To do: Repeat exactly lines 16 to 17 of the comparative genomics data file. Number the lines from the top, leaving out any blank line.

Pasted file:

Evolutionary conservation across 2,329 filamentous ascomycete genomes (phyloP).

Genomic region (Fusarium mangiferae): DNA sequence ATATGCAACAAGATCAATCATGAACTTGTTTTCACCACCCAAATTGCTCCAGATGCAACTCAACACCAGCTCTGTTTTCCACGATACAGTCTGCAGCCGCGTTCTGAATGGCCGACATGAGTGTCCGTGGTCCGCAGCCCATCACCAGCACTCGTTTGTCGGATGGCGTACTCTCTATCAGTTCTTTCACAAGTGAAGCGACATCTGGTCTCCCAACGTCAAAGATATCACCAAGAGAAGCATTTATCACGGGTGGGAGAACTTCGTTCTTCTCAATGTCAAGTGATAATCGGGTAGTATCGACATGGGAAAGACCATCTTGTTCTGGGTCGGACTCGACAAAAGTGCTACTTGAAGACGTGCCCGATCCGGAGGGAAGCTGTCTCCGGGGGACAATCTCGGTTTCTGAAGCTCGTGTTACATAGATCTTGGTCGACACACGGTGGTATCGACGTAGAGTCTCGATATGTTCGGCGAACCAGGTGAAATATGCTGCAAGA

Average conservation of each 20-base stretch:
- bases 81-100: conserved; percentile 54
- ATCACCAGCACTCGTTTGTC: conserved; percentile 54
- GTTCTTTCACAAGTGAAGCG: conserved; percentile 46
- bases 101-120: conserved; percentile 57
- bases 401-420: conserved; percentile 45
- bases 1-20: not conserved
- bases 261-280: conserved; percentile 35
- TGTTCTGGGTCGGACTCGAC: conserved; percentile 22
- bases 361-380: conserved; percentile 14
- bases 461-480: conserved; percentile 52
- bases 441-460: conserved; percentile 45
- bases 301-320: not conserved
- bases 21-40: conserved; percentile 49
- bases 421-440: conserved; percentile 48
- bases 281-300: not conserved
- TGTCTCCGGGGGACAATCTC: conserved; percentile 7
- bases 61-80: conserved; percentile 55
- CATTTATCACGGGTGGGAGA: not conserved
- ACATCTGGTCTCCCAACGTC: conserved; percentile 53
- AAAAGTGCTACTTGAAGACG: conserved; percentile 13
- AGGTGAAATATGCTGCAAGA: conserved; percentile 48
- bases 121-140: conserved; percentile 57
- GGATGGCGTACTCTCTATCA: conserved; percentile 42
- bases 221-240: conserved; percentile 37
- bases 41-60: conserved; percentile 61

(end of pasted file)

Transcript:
- bases 21-40: conserved; percentile 49
- bases 421-440: conserved; percentile 48